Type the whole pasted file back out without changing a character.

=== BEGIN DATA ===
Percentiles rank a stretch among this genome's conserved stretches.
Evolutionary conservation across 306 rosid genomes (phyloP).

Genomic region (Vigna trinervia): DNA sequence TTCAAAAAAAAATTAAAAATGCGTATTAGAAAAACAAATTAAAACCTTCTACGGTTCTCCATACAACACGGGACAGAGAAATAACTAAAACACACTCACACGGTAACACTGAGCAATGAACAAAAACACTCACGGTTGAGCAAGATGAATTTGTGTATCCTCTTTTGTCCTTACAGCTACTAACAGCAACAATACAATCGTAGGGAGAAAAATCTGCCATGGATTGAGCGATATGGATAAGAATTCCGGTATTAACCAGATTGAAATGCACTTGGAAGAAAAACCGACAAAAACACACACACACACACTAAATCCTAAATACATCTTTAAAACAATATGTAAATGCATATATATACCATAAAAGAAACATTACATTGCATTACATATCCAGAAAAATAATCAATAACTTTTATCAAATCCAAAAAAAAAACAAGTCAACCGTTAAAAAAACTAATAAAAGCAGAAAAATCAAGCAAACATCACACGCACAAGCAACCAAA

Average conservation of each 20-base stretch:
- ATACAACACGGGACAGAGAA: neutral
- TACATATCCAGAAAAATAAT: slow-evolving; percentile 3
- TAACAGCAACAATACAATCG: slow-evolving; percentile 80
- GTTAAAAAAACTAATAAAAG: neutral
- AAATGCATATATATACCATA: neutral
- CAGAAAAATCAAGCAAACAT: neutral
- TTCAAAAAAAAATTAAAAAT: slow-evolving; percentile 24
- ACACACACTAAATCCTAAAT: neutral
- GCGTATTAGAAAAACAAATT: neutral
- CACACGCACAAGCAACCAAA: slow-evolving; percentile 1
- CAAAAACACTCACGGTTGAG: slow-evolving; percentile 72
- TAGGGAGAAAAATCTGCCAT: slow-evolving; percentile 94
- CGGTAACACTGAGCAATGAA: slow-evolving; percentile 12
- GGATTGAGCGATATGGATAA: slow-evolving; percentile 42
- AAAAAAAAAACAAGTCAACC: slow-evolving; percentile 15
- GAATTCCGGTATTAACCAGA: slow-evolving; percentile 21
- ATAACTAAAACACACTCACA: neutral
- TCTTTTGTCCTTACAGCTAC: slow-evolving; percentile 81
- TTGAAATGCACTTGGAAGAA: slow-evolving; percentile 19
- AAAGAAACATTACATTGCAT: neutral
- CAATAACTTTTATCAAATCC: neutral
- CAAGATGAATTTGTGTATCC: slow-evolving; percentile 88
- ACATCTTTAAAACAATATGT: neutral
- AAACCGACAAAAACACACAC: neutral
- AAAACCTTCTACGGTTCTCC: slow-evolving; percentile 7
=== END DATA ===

Percentiles rank a stretch among this genome's conserved stretches.
Evolutionary conservation across 306 rosid genomes (phyloP).

Genomic region (Vigna trinervia): DNA sequence TTCAAAAAAAAATTAAAAATGCGTATTAGAAAAACAAATTAAAACCTTCTACGGTTCTCCATACAACACGGGACAGAGAAATAACTAAAACACACTCACACGGTAACACTGAGCAATGAACAAAAACACTCACGGTTGAGCAAGATGAATTTGTGTATCCTCTTTTGTCCTTACAGCTACTAACAGCAACAATACAATCGTAGGGAGAAAAATCTGCCATGGATTGAGCGATATGGATAAGAATTCCGGTATTAACCAGATTGAAATGCACTTGGAAGAAAAACCGACAAAAACACACACACACACACTAAATCCTAAATACATCTTTAAAACAATATGTAAATGCATATATATACCATAAAAGAAACATTACATTGCATTACATATCCAGAAAAATAATCAATAACTTTTATCAAATCCAAAAAAAAAACAAGTCAACCGTTAAAAAAACTAATAAAAGCAGAAAAATCAAGCAAACATCACACGCACAAGCAACCAAA

Average conservation of each 20-base stretch:
- ATACAACACGGGACAGAGAA: neutral
- TACATATCCAGAAAAATAAT: slow-evolving; percentile 3
- TAACAGCAACAATACAATCG: slow-evolving; percentile 80
- GTTAAAAAAACTAATAAAAG: neutral
- AAATGCATATATATACCATA: neutral
- CAGAAAAATCAAGCAAACAT: neutral
- TTCAAAAAAAAATTAAAAAT: slow-evolving; percentile 24
- ACACACACTAAATCCTAAAT: neutral
- GCGTATTAGAAAAACAAATT: neutral
- CACACGCACAAGCAACCAAA: slow-evolving; percentile 1
- CAAAAACACTCACGGTTGAG: slow-evolving; percentile 72
- TAGGGAGAAAAATCTGCCAT: slow-evolving; percentile 94
- CGGTAACACTGAGCAATGAA: slow-evolving; percentile 12
- GGATTGAGCGATATGGATAA: slow-evolving; percentile 42
- AAAAAAAAAACAAGTCAACC: slow-evolving; percentile 15
- GAATTCCGGTATTAACCAGA: slow-evolving; percentile 21
- ATAACTAAAACACACTCACA: neutral
- TCTTTTGTCCTTACAGCTAC: slow-evolving; percentile 81
- TTGAAATGCACTTGGAAGAA: slow-evolving; percentile 19
- AAAGAAACATTACATTGCAT: neutral
- CAATAACTTTTATCAAATCC: neutral
- CAAGATGAATTTGTGTATCC: slow-evolving; percentile 88
- ACATCTTTAAAACAATATGT: neutral
- AAACCGACAAAAACACACAC: neutral
- AAAACCTTCTACGGTTCTCC: slow-evolving; percentile 7